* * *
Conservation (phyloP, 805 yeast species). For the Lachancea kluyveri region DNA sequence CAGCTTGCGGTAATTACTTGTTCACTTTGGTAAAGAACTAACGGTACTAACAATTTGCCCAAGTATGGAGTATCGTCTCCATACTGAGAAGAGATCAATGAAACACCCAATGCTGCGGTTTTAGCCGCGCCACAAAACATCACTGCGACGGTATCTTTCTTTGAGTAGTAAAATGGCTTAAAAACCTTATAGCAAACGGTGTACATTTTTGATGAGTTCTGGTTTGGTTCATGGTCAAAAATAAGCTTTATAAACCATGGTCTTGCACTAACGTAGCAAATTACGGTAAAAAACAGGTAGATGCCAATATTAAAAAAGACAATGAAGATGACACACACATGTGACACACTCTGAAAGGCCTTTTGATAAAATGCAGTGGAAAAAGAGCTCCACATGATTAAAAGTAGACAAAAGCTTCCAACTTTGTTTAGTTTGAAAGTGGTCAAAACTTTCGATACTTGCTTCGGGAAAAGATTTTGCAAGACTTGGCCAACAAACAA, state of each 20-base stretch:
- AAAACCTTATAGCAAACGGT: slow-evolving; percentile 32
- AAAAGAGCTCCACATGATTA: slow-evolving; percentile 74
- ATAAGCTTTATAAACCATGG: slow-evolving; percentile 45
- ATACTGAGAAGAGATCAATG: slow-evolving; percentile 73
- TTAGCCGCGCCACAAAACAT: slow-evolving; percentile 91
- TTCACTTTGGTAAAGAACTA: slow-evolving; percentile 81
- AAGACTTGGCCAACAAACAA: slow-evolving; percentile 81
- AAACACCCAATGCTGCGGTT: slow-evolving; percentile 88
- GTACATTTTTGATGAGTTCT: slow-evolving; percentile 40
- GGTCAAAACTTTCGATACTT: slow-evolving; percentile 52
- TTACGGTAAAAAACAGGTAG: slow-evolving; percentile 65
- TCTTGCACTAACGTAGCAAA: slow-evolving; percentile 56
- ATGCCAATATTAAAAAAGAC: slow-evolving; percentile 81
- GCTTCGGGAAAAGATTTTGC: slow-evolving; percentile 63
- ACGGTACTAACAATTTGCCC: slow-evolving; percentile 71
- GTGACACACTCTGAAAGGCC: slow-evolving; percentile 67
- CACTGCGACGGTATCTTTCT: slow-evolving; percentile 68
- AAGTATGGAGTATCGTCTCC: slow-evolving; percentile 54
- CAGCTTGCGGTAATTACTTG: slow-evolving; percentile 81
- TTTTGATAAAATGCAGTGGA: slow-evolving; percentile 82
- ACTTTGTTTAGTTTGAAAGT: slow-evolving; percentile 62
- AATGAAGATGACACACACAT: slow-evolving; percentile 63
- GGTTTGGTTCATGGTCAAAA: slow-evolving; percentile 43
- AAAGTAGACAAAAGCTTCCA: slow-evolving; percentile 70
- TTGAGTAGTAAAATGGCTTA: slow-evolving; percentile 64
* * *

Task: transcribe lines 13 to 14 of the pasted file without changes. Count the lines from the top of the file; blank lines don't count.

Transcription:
- TCTTGCACTAACGTAGCAAA: slow-evolving; percentile 56
- ATGCCAATATTAAAAAAGAC: slow-evolving; percentile 81